Its not that cold in the house this evening, but there’s enough of a chill to warrant the heating going on. Still, we could take just make sure we’re wearing something a bit warmer. Daniel though is completely the opposite. Once again he hasn’t got a stitch on, which is quite normal for him. Ordinarily by six years of age, any other child would understand that its convention that we are dressed, even in our own homes. But Daniel has never felt the need, and even when its cold in the house, he will resist wearing clothes. Daniel isn’t just “any other child” though.
Part of it is a comfort thing. Daniel is a big lad, and getting clothes to fit him well isn’t that easy. A bigger part of it I suspect is that its a sensory thing for him. He likes the feel of anything he comes into contact on his skin. We’ve lost count on the number of times he’s hurt himself but it makes no odds. He remains militantly opposed to wearing clothes at home. Even getting him to wear slippers to protect his feet is a losing battle. The skin on the soles of his feet is already hard on his heels, and he’s had numerous little cuts and bruises on his feet. That doesn’t deter him though.
What’s slightly worrying though is when someone comes to the door – he thinks nothing of appearing in the hallway without clothes on. We’ve stressed that he’s potentially putting himself at risk, and that its inappropriate for him to let strangers see him like that. He doesn’t understand that there are people out there who would harm him, and that’s one of the biggest danger for any autistic/aspergers child. They aren’t capable of understanding potential dangers they could face, and its what makes Daniel so vulnerable. He’s quite trusting but is unable to detect when a situation may be dangerous or inappropriate.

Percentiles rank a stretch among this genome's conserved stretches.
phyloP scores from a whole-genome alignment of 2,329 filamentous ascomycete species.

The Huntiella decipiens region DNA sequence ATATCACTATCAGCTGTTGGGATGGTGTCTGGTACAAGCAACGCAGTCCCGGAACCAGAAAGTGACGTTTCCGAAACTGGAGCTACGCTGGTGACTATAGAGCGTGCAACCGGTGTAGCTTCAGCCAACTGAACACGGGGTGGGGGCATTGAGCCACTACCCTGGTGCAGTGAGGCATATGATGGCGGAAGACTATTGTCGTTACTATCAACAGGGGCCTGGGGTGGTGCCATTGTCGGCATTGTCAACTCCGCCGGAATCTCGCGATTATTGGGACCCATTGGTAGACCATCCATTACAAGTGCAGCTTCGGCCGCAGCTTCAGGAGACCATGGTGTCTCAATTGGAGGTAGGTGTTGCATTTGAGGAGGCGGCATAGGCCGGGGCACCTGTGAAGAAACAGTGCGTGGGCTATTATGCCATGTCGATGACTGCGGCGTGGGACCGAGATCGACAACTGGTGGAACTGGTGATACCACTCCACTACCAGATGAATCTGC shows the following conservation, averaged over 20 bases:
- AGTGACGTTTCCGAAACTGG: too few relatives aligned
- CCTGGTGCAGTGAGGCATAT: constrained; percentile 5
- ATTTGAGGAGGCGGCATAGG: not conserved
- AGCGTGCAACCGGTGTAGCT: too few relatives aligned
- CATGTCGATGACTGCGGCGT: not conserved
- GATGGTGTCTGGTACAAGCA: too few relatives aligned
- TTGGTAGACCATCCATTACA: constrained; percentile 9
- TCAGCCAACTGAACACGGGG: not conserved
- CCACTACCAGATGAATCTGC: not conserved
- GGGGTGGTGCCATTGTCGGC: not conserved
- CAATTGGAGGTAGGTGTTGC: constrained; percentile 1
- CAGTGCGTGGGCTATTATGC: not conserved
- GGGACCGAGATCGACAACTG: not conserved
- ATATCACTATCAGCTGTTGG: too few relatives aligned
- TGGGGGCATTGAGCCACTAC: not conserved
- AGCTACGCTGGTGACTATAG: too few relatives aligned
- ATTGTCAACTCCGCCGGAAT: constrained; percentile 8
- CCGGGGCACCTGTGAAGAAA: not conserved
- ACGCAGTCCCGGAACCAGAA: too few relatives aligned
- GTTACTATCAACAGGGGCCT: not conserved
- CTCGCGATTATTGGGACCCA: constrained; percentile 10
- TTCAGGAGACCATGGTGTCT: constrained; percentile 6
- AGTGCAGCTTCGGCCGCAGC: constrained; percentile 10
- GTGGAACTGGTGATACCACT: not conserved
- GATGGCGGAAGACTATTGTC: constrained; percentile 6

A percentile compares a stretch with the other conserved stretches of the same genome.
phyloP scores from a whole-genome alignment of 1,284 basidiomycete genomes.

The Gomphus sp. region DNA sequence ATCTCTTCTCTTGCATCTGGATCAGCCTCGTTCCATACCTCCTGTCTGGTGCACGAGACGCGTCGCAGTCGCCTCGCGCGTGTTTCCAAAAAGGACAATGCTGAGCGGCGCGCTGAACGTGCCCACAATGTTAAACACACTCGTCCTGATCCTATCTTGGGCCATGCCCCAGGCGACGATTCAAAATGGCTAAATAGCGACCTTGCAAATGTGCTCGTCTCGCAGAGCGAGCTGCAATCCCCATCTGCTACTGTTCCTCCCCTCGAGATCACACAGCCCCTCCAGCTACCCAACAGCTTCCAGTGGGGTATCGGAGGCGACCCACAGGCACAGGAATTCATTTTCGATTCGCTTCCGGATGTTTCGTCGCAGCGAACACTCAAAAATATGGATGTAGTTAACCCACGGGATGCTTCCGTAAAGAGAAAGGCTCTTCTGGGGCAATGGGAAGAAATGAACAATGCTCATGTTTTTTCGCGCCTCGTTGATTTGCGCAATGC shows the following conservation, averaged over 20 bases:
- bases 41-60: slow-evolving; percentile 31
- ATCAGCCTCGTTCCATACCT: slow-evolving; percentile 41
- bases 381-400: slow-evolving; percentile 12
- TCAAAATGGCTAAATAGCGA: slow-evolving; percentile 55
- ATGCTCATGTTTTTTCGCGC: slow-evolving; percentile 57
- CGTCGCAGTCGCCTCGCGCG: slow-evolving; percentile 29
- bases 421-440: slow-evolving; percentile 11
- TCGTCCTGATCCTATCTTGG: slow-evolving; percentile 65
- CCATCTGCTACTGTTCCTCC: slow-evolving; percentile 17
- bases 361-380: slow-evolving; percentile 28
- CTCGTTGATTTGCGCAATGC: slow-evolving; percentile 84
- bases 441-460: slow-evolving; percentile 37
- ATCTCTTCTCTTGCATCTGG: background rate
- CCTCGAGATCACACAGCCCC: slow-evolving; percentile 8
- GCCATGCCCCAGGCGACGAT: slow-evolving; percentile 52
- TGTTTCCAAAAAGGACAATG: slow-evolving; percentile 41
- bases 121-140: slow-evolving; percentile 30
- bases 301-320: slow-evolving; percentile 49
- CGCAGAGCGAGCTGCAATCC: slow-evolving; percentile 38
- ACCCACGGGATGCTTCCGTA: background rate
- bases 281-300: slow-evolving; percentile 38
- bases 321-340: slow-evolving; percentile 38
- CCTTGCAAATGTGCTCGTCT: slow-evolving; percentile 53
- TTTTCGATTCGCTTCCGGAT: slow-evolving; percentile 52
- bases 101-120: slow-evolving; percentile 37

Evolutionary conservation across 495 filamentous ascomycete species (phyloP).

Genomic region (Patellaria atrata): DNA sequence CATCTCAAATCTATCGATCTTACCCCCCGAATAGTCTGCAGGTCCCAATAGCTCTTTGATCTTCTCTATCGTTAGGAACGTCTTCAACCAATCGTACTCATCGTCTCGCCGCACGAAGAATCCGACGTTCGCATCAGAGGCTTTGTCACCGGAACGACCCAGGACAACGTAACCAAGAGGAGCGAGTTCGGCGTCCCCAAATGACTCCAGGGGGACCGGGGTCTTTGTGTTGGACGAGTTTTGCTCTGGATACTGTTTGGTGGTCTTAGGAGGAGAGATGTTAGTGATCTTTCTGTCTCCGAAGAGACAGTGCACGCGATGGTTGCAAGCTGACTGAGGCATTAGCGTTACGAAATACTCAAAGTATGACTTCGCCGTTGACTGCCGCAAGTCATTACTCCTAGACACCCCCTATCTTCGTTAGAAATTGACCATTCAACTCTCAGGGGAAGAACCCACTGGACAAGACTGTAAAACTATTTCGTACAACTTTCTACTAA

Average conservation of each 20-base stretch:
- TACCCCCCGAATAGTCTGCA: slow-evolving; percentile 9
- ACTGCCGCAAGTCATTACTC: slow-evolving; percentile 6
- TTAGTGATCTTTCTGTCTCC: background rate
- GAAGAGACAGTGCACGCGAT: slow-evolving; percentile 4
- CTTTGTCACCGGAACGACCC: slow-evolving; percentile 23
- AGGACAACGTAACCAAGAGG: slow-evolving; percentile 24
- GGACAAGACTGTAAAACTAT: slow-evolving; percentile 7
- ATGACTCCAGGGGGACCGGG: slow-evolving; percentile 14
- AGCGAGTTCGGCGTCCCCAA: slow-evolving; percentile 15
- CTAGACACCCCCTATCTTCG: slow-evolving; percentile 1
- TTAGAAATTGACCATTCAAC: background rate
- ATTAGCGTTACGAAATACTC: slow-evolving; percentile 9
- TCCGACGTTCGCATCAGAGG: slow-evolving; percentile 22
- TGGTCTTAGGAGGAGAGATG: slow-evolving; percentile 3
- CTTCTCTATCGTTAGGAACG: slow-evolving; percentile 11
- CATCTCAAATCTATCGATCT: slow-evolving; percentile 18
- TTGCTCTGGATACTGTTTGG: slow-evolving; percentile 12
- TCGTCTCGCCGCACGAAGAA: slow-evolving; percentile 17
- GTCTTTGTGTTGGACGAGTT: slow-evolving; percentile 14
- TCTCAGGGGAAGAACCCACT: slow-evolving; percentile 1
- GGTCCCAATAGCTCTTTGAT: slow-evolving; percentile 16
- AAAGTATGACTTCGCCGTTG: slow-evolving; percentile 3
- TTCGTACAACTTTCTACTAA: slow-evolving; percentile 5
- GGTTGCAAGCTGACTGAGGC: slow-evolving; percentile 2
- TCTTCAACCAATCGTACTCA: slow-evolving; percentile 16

Fortunately though he’s managed to keep fully clothed when he’s been out of the house, particularly at school. But then school/home have been like night and day as far as Daniel is concerned. His very different behaviour in that regard is what initially had us thinking Pathalogical Demand Avoidance Syndrome. Its on the spectrum, and though he has since been diagnosed with Aspergers, maybe we weren’t so far off the mark. While he’s sometimes “challenging” at home, I’d rather he was giving us grief rather than being disruptive at school.
Until then, the battle over clothes goes on!